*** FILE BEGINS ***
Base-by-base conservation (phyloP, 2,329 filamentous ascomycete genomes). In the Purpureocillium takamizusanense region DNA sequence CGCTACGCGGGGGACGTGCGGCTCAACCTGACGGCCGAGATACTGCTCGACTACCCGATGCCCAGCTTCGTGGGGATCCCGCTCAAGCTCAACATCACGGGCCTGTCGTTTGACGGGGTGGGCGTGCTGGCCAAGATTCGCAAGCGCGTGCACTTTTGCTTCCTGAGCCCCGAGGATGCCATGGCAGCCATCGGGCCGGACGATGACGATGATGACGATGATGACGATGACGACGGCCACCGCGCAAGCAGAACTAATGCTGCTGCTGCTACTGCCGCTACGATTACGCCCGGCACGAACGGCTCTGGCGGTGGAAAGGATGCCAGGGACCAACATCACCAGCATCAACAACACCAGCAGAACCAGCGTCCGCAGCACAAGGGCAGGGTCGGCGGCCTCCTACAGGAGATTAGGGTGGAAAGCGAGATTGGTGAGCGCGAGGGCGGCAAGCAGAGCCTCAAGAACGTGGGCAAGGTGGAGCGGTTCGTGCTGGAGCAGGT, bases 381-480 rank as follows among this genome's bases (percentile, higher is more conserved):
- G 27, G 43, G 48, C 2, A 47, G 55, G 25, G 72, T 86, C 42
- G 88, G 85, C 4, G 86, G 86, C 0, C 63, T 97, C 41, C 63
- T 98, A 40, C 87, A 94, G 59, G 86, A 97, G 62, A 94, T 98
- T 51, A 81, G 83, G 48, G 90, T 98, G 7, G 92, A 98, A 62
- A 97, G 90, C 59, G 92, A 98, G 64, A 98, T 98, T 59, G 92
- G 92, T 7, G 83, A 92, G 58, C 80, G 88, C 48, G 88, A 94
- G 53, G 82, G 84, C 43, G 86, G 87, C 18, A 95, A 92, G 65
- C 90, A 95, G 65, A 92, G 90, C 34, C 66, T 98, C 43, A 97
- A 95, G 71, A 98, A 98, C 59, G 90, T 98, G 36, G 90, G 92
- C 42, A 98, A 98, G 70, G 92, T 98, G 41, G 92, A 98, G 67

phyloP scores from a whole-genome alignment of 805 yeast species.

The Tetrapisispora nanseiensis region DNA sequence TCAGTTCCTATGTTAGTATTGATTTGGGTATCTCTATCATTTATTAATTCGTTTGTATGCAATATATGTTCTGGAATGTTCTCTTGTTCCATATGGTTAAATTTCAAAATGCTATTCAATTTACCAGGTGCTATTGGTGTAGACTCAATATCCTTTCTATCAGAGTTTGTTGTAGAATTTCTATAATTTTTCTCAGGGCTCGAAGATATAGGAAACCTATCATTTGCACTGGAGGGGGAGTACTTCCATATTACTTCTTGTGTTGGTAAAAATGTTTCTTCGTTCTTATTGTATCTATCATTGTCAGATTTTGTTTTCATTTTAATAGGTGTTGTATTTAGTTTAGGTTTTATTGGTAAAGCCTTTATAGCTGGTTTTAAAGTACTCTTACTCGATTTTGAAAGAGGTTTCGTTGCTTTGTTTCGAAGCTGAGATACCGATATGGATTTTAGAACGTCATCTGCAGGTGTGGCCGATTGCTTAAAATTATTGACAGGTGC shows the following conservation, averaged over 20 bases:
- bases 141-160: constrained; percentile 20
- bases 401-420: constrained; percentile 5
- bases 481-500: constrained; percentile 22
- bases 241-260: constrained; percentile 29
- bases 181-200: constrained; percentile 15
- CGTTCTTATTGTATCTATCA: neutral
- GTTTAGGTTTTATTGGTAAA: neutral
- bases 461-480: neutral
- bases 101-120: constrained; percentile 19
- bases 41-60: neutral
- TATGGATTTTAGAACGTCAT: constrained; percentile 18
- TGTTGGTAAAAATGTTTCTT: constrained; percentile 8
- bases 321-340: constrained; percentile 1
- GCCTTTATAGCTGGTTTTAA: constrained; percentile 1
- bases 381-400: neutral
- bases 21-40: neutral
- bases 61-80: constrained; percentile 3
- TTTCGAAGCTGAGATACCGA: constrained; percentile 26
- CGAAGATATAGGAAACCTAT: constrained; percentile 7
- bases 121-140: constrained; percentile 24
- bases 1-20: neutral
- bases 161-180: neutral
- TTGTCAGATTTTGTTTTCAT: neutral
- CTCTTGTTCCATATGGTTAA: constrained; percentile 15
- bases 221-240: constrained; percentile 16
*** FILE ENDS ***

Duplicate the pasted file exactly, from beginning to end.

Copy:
Base-by-base conservation (phyloP, 2,329 filamentous ascomycete genomes). In the Purpureocillium takamizusanense region DNA sequence CGCTACGCGGGGGACGTGCGGCTCAACCTGACGGCCGAGATACTGCTCGACTACCCGATGCCCAGCTTCGTGGGGATCCCGCTCAAGCTCAACATCACGGGCCTGTCGTTTGACGGGGTGGGCGTGCTGGCCAAGATTCGCAAGCGCGTGCACTTTTGCTTCCTGAGCCCCGAGGATGCCATGGCAGCCATCGGGCCGGACGATGACGATGATGACGATGATGACGATGACGACGGCCACCGCGCAAGCAGAACTAATGCTGCTGCTGCTACTGCCGCTACGATTACGCCCGGCACGAACGGCTCTGGCGGTGGAAAGGATGCCAGGGACCAACATCACCAGCATCAACAACACCAGCAGAACCAGCGTCCGCAGCACAAGGGCAGGGTCGGCGGCCTCCTACAGGAGATTAGGGTGGAAAGCGAGATTGGTGAGCGCGAGGGCGGCAAGCAGAGCCTCAAGAACGTGGGCAAGGTGGAGCGGTTCGTGCTGGAGCAGGT, bases 381-480 rank as follows among this genome's bases (percentile, higher is more conserved):
- G 27, G 43, G 48, C 2, A 47, G 55, G 25, G 72, T 86, C 42
- G 88, G 85, C 4, G 86, G 86, C 0, C 63, T 97, C 41, C 63
- T 98, A 40, C 87, A 94, G 59, G 86, A 97, G 62, A 94, T 98
- T 51, A 81, G 83, G 48, G 90, T 98, G 7, G 92, A 98, A 62
- A 97, G 90, C 59, G 92, A 98, G 64, A 98, T 98, T 59, G 92
- G 92, T 7, G 83, A 92, G 58, C 80, G 88, C 48, G 88, A 94
- G 53, G 82, G 84, C 43, G 86, G 87, C 18, A 95, A 92, G 65
- C 90, A 95, G 65, A 92, G 90, C 34, C 66, T 98, C 43, A 97
- A 95, G 71, A 98, A 98, C 59, G 90, T 98, G 36, G 90, G 92
- C 42, A 98, A 98, G 70, G 92, T 98, G 41, G 92, A 98, G 67

phyloP scores from a whole-genome alignment of 805 yeast species.

The Tetrapisispora nanseiensis region DNA sequence TCAGTTCCTATGTTAGTATTGATTTGGGTATCTCTATCATTTATTAATTCGTTTGTATGCAATATATGTTCTGGAATGTTCTCTTGTTCCATATGGTTAAATTTCAAAATGCTATTCAATTTACCAGGTGCTATTGGTGTAGACTCAATATCCTTTCTATCAGAGTTTGTTGTAGAATTTCTATAATTTTTCTCAGGGCTCGAAGATATAGGAAACCTATCATTTGCACTGGAGGGGGAGTACTTCCATATTACTTCTTGTGTTGGTAAAAATGTTTCTTCGTTCTTATTGTATCTATCATTGTCAGATTTTGTTTTCATTTTAATAGGTGTTGTATTTAGTTTAGGTTTTATTGGTAAAGCCTTTATAGCTGGTTTTAAAGTACTCTTACTCGATTTTGAAAGAGGTTTCGTTGCTTTGTTTCGAAGCTGAGATACCGATATGGATTTTAGAACGTCATCTGCAGGTGTGGCCGATTGCTTAAAATTATTGACAGGTGC shows the following conservation, averaged over 20 bases:
- bases 141-160: constrained; percentile 20
- bases 401-420: constrained; percentile 5
- bases 481-500: constrained; percentile 22
- bases 241-260: constrained; percentile 29
- bases 181-200: constrained; percentile 15
- CGTTCTTATTGTATCTATCA: neutral
- GTTTAGGTTTTATTGGTAAA: neutral
- bases 461-480: neutral
- bases 101-120: constrained; percentile 19
- bases 41-60: neutral
- TATGGATTTTAGAACGTCAT: constrained; percentile 18
- TGTTGGTAAAAATGTTTCTT: constrained; percentile 8
- bases 321-340: constrained; percentile 1
- GCCTTTATAGCTGGTTTTAA: constrained; percentile 1
- bases 381-400: neutral
- bases 21-40: neutral
- bases 61-80: constrained; percentile 3
- TTTCGAAGCTGAGATACCGA: constrained; percentile 26
- CGAAGATATAGGAAACCTAT: constrained; percentile 7
- bases 121-140: constrained; percentile 24
- bases 1-20: neutral
- bases 161-180: neutral
- TTGTCAGATTTTGTTTTCAT: neutral
- CTCTTGTTCCATATGGTTAA: constrained; percentile 15
- bases 221-240: constrained; percentile 16